Vanishing Ink: Giclée Legal Perils
Creating and selling fine art multiple using the process known as "giclee" present a minefield of potential legal risks and liabilities for the unwary dealer, artist and collector.
The Problem with "Longevity" InksAdvances in digital technology have brought about a new method of creating fine art reproductions, faster, easier and less expensively than traditional silkscreen (serigraphic) or lithographic printing.
The technique is often referred to as "giclee" ("GEE-klay") printmaking. The process begins by digitizing the image embodied in a two dimensional artwork using a digital camera or scanner. The digital copy is then loaded onto a computer disc for storage and retrieval. In the final stage of the reproduction process, the image is transferred from computer disc and fixed on archival quality, acid-free paper by a computer-guided printing mechanism. The technology is similar in some respects to color ink-jet printers commonly used with personal computers.
The sophisticated printing technology required to print full color digitally-perfect reproductions of gigantic proportions (compared to desk top printers) makes giclee printers expensive status symbols in the art publishing world. Musician/media innovator/photographer Graham Nash founded Nash Editions, an giclee printing facility in Southern California. Art dealers with access to giclee printers cruise galleries like sharks hunting for licensing deals with successful artists, hoping to become instant fine art publishers and rake in quick profits.
But artists, dealers and collectors are now facing the same low-tech problems encountered by medieval artisans and calligraphers who created illuminated manuscripts between the 9th and 16th centuries. In Real Life, (as opposed to cyberspace,) works of fine art, even computer- generated digitally-reproduced works, are only as durable as the inks and pigments used to print them.
"Modern chemical equivalents of dyestuffs present in medieval inks are present in inks used in the giclee printing process," explains Nancy Turner, Associate Conservator of Manuscripts in the Paper Conservation Department of the J. Paul Getty Museum. "The fugitive pigments and dyestuffs used in medieval illuminated manuscripts are still in excellent condition because they are in books and not exposed to light. Giclee prints, however, are being made for immediate and prolonged light exposure."
Giclee prints are created using special inks manufactured specifically for printing limited edition fine art reproductions. Previously, all giclee printers used dye-based inks which tended to fade, sometimes as quickly as 2-3 years after the print was created. Today, the most stable and long-lasting inks now use pigments rather than dyes. Certain pigmented inks manufactured by ENCAD, Roland and Hewlett-Packard, for example, may maintain image stability for 70-100 years or more depending on the paper or canvas printed upon.
During the fall of 1996, however, IRIS Graphics, Inc. of Bedford, Massachusetts, one of the leading manufacturers of digital printers and inks, began selling ink sets for giclee printing. Ironically, IRIS chose the name "Longevity" for the new inks. Unfortunately, testing of the Longevity inks essentially showed that Longevity inks lacked longevity. In the manufacturer's words, the inks did "not perform at a level consistent with IRIS Graphics' high standards."
Knowledgeable artists have suggested that one or more colors of the Longevity inks change or fade or both over a period of 4-5 years or less.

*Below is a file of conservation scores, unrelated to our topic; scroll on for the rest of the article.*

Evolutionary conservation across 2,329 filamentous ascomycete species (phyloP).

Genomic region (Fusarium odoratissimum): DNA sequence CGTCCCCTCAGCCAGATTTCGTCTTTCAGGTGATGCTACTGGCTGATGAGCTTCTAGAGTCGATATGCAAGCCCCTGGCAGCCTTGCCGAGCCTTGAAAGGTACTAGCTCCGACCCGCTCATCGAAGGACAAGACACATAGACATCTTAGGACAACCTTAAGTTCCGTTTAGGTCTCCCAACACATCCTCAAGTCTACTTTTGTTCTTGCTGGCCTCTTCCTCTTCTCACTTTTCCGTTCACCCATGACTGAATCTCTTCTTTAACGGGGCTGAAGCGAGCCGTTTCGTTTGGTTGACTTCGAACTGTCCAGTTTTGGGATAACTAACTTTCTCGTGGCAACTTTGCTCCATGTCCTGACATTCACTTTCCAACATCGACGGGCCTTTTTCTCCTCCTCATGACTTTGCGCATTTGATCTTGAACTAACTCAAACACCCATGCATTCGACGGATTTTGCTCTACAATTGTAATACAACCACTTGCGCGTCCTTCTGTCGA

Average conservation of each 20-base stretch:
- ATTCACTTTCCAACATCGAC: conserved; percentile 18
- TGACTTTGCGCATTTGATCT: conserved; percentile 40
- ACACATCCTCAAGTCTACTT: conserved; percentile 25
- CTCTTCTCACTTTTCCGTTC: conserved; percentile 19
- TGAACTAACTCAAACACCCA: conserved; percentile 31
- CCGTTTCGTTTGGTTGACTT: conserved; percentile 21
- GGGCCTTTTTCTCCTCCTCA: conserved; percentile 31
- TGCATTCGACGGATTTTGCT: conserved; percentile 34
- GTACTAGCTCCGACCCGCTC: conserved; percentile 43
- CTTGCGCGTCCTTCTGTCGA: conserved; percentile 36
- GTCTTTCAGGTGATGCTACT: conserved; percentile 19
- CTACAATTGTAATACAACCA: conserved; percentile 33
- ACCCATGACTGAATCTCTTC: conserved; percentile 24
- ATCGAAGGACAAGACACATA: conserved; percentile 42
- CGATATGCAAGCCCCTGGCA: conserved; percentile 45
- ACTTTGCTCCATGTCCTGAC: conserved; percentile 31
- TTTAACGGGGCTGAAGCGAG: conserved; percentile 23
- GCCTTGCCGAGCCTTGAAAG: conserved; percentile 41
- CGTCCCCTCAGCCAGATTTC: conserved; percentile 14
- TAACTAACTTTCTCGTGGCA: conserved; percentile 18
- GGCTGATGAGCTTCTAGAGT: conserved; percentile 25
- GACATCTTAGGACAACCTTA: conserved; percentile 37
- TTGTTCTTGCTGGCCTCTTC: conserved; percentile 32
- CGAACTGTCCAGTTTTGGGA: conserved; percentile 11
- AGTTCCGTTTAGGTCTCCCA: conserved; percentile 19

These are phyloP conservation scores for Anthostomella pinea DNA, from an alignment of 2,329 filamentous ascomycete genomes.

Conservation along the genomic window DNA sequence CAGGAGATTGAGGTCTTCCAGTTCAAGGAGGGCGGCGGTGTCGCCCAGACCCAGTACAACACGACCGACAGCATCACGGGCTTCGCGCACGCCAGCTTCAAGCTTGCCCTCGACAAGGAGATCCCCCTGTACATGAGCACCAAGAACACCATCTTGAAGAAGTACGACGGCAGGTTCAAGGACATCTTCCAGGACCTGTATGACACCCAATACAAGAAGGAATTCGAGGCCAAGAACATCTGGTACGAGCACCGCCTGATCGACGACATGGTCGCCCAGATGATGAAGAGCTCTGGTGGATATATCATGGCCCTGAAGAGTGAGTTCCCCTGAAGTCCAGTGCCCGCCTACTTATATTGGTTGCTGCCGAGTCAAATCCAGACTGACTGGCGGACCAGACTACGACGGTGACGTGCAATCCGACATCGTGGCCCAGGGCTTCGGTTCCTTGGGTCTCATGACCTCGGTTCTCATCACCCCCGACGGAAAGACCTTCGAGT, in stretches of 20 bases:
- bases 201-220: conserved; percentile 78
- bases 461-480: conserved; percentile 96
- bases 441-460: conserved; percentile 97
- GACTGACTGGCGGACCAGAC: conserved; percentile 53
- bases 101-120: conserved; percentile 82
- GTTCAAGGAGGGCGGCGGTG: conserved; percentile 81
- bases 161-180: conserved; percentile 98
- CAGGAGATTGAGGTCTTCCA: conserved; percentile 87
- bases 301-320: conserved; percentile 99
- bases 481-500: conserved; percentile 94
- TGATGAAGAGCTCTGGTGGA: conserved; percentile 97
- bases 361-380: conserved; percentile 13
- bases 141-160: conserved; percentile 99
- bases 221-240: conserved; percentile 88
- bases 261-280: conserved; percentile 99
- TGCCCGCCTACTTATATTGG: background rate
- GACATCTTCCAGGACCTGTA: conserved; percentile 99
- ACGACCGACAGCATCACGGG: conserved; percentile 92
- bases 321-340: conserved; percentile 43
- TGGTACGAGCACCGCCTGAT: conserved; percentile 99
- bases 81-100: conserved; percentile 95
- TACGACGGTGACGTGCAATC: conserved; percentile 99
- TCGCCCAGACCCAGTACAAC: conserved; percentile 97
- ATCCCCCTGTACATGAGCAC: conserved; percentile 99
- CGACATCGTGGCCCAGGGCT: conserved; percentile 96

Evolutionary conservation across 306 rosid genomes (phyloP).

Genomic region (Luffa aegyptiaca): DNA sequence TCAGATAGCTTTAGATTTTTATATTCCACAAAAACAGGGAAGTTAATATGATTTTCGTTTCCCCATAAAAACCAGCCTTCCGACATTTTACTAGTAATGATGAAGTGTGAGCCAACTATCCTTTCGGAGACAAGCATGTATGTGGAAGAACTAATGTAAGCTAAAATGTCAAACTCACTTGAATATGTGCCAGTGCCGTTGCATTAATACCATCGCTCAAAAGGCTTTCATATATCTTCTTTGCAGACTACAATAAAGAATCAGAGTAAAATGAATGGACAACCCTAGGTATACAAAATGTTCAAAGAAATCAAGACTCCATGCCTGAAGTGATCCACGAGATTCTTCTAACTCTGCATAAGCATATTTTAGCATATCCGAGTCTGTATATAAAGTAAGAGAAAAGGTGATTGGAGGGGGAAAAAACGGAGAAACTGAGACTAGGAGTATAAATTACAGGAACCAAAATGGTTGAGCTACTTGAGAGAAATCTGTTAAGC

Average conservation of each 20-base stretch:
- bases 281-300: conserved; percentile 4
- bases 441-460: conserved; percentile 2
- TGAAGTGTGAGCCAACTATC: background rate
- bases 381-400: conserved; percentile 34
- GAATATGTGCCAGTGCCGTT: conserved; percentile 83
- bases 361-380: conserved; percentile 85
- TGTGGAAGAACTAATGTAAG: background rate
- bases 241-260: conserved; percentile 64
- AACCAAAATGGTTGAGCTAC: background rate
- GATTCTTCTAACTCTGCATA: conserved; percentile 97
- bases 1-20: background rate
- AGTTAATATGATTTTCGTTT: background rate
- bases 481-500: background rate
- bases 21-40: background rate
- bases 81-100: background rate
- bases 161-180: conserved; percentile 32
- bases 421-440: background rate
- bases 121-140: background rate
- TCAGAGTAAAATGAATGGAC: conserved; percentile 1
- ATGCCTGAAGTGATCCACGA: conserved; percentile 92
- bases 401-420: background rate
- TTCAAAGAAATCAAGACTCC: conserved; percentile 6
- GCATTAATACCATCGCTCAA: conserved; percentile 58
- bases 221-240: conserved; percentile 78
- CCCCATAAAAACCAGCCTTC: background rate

On March 10, 1997, several months after Longevity inks (and giclee prints created with them) were first sold, IRIS Graphics, Inc. sent written notification to their customers of the poor performance of the inks and announced that IRIS was discontinuing manufacturing them in their present form. IRIS offered refunds for any unused inks and stated that further supplies of Longevity inks would only be provided if the customer executed a written waiver of liability.
The announcement caused justifiable concern for artists and print buyers whose limited edition IRIS giclee prints may degrade and lose value over the next 4-5 years and because of the negative effect the ink problem may have on the overall market for the new-fangled multiples. Similarly, dealers, artists and other sellers of IRIS giclee pieces printed with defective inks who fail to disclose or don't give an express disclaimer that the images may not remain intact for more than a few years, may be liable to unsuspecting buyers under several legal theories.
Ruth Morrow, a Los Gatos, California artist whose IRIS giclee limited edition was printed using Longevity inks after the March 10, 1997 recall, acknowledging her duty to disclose the latent defects in the prints to potential buyers, commented: "If you thought selling a piece of art was hard before, just imagine trying to sell one of these clunkers."
Legal problems involved in selling giclee prints created with Longevity inks or other inks which are known not to perform up to industry standards, boil down to two issues:
1) Whether a printer's use and sale to consumers (knowingly or innocently) of inks which were discontinued by the manufacturer for substandard performance, in connection with printing giclee limited edition prints without disclosing or disclaiming the ink's substandard performance, constitutes a breach of the printer's legal duties or the rights of the artists, customers, dealers or collectors purchasing such substandard prints?
2) Whether an artist's (or dealer's or other seller's) sale of giclee prints (or other multiples) which were (knowingly or innocently) created using inks which were discontinued by the manufacturer for substandard performance, without the artist disclosing or disclaiming the inks' substandard performance, constitutes a breach of any legal duty owed by the artist, dealer or seller to a collector/purchaser of such prints?
In both cases under California law and the Uniform Commercial Code (U.C.C.) (A body of laws applicable to transactions between merchants
Printer-Customer TransactionsUnder U.C.C. section 2314(1), a warranty of "merchantability" is implied in any sale by a "merchant", (such as a printer) of goods of the kind normally sold, unless expressly disclaimed. "Merchantability" means the goods are free from defects which would not permit them to pass without objection in the trade and are fit for ordinary purposes for which the goods are sold.
Further, under U.C.C. section 2315, if the seller (printer) knows that the buyer (artist or dealer) desires goods (ink and prints) to be used for a particular purpose (collectable limited editions) and the artist/dealer relies on the printer's skill and judgment in selecting or furnishing such inks and prints, a further warranty is implied by law, unless excluded, that the goods will be "fit" for the purpose for which they were sold. And the warranty of fitness for a particular purpose is not limited to sales by a merchant, like the warranty of merchantability. The fitness warranty is imposed on any seller possessing sufficient skill and judgment to justify the buyer's reliance.